Edmunds Answers



  • docj 03/11/09 12:02 am PST

    Check the timing belt.

    The 3.5 L timing belt drives the water pump and these are great for the pumps going out and taking out the belt.Even if the pump is ok,still the timing belt could be bad.
    If thats the case,always replace the water pump and timing belt together.

    If the camshafts arent turning,the cam sensor will not send a signal to the PCM to fire the coils and the Automatic Shutdown Relay (ASR )will shut down the Coil,Injectors,alternator,fuel pump relay,heated 02 sensors within like 1-2 seconds of cranking.

    Take a couple bolts out of the front cover on one side,loosen enough of the rest to slightly pull the cover open at the top and have someone crank it while you look in to see if the cams are turning.You can peek in there too and can see if the belt is shredded.

    Let me Know

    Doc J

  • zaken1 03/11/09 1:33 am PST

    The engine control system in this vintage of Mopars was a bad design. The way it was set up, if any sensor which ran off the computer's 5 volt power supply developed a short; it would shut the whole engine down. They redesigned the system in 1977 and later models to be immune to this problem; but it still leaves all the earlier cars vulnerable to sudden, total shutdown.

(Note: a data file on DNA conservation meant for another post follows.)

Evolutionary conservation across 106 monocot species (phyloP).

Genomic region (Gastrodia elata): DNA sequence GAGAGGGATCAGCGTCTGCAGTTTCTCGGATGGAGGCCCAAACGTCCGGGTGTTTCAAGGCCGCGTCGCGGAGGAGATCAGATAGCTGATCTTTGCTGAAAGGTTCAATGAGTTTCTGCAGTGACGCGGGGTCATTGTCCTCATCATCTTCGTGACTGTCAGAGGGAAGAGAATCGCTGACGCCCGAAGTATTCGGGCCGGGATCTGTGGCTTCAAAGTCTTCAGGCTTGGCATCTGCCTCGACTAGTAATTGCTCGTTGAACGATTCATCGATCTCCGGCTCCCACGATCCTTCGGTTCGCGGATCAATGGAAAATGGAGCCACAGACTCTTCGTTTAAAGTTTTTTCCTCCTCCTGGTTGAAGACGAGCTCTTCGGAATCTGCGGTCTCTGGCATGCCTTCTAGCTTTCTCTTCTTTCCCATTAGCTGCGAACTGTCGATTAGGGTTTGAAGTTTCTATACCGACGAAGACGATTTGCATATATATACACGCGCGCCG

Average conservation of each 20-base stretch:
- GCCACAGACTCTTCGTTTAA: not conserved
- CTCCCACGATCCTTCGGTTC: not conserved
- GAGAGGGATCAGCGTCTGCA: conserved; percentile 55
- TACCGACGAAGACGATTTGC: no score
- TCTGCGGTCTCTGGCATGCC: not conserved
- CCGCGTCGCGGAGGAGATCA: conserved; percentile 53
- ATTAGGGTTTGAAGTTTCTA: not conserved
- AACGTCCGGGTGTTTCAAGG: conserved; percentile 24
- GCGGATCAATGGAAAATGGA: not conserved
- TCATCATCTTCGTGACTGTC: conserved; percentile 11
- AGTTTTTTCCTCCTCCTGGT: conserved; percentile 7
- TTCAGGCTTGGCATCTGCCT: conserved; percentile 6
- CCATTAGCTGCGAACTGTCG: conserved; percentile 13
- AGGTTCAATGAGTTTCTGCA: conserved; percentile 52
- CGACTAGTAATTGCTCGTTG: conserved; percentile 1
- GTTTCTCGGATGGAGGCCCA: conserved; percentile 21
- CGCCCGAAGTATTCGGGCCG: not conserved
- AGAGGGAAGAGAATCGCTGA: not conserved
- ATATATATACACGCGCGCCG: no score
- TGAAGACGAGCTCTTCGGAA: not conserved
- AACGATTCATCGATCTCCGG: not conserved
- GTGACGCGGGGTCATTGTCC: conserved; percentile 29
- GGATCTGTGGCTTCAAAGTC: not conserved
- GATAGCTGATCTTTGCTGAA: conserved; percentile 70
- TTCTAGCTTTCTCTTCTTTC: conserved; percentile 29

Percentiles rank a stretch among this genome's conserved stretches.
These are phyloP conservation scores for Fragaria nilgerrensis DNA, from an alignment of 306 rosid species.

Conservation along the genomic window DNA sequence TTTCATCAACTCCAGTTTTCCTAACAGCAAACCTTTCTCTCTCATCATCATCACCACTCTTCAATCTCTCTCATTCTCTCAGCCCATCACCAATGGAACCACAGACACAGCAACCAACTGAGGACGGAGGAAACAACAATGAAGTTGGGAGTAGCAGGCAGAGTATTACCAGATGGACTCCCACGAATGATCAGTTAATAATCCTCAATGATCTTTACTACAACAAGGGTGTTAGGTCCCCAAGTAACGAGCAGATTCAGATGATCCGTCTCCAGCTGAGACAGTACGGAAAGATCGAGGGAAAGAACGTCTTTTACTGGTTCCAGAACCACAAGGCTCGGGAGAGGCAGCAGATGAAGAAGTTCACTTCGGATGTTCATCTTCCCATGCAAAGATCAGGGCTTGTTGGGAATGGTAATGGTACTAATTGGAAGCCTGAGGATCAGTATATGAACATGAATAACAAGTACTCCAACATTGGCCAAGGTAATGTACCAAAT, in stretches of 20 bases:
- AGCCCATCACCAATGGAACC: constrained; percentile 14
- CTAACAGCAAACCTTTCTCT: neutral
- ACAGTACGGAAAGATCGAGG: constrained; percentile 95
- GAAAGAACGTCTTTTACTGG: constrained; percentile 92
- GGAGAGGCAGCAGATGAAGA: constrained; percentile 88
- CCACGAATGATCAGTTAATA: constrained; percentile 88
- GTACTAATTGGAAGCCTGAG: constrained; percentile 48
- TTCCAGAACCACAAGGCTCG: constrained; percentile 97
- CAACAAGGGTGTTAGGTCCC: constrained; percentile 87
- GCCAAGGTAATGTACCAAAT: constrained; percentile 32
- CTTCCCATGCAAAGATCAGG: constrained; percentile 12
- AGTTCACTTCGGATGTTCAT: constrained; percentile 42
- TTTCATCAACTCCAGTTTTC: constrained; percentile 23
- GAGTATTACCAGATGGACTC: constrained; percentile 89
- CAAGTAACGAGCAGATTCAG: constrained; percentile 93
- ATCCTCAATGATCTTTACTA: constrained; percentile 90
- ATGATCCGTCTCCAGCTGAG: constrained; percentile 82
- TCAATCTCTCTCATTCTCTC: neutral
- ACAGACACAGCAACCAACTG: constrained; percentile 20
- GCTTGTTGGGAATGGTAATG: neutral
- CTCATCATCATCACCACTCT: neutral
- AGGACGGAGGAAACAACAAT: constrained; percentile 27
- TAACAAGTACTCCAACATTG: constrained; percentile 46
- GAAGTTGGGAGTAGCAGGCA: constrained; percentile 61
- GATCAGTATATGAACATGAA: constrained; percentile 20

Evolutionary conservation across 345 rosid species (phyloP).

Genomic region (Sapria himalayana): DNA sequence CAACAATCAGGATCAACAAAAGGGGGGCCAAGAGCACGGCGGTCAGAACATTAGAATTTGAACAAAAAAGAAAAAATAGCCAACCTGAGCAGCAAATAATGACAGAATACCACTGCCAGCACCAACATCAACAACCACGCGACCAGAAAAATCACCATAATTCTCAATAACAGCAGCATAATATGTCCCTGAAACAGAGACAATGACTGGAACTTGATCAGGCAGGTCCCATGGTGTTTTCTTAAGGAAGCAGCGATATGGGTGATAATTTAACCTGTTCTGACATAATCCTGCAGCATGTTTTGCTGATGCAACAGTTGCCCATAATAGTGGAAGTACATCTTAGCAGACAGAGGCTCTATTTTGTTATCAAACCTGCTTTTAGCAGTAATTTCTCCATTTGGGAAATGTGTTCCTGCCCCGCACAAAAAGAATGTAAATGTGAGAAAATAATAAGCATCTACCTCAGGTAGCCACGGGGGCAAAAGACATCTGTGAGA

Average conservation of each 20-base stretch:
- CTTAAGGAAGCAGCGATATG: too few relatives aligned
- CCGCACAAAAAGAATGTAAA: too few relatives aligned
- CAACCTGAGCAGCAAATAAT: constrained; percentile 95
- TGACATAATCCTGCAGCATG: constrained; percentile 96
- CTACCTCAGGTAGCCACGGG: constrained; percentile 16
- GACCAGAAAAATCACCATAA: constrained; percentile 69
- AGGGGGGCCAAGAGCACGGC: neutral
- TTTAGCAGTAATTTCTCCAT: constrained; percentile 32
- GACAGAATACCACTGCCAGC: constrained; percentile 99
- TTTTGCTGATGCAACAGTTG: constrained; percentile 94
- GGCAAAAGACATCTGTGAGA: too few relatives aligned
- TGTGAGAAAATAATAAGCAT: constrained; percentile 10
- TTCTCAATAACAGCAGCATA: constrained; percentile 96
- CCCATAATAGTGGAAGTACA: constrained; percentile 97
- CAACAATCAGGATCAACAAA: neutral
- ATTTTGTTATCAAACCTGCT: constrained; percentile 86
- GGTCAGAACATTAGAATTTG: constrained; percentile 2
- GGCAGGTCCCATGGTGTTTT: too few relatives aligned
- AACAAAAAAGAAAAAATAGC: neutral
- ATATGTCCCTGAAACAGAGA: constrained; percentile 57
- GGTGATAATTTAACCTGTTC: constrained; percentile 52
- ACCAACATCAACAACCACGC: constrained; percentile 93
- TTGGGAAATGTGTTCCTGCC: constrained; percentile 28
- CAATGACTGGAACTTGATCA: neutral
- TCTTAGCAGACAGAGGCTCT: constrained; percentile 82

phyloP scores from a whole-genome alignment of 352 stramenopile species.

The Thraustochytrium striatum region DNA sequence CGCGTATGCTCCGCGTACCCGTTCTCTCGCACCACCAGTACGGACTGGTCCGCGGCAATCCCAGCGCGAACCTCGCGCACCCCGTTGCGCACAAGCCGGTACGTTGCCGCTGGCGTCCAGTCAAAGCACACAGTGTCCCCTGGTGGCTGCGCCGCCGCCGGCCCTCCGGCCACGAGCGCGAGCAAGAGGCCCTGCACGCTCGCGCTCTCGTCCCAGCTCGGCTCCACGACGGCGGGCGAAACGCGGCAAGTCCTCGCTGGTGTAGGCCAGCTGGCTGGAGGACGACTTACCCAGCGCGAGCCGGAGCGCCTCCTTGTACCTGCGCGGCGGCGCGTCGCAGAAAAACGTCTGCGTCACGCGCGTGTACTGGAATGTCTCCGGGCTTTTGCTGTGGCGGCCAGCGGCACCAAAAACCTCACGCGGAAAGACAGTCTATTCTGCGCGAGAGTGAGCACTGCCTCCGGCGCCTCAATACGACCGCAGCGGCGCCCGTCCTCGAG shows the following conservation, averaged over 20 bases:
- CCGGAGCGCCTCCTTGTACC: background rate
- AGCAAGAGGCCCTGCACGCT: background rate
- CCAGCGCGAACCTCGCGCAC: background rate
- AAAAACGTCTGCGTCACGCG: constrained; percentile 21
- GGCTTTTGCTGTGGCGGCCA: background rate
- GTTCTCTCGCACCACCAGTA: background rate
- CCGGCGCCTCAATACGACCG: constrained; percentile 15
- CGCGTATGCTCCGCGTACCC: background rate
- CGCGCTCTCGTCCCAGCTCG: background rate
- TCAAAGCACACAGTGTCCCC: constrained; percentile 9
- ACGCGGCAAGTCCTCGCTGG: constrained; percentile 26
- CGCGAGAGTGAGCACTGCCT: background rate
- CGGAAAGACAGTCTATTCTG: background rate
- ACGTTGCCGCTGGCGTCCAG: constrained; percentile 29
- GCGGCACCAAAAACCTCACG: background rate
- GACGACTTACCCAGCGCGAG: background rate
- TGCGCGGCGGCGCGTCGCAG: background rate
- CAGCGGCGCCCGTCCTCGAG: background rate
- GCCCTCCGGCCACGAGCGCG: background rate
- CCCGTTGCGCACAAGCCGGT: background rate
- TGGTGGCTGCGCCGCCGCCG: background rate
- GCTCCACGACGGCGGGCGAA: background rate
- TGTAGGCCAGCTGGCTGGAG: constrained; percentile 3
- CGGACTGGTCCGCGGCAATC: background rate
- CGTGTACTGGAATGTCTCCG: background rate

The sensors which can cause this problem include the throttle position sensor, air charge temperature sensor, MAP sensor, and the heating elements in the oxygen sensors. The heating elements in oxygen sensors are one of the most common items that fail by developing a short.

    If you can have all these sensors tested by a friendly parts store (or at least some of them tested) the problem can be greatly simplified.

    Incidentally, with reference to the first person's answer; you can easily check for a broken timing chain by running a compression check on the engine. If the compression comes out within manufacturer's specifications, the timing chain has not slipped or jumped out of sync.

  • zaken1 03/12/09 12:41 am PST

    Just wanted to add that you don't need to pull each sensor out to have it tested. Instead, you can just disconnect each of the sensors (singly or in combination). That would compromise the engine's running quality if it started; but if you disconnect a sensor which is shorted, the engine will then have sparks and at least become able to start. So that would be a quick and easy method of identifying which (if any) sensor is shorted.


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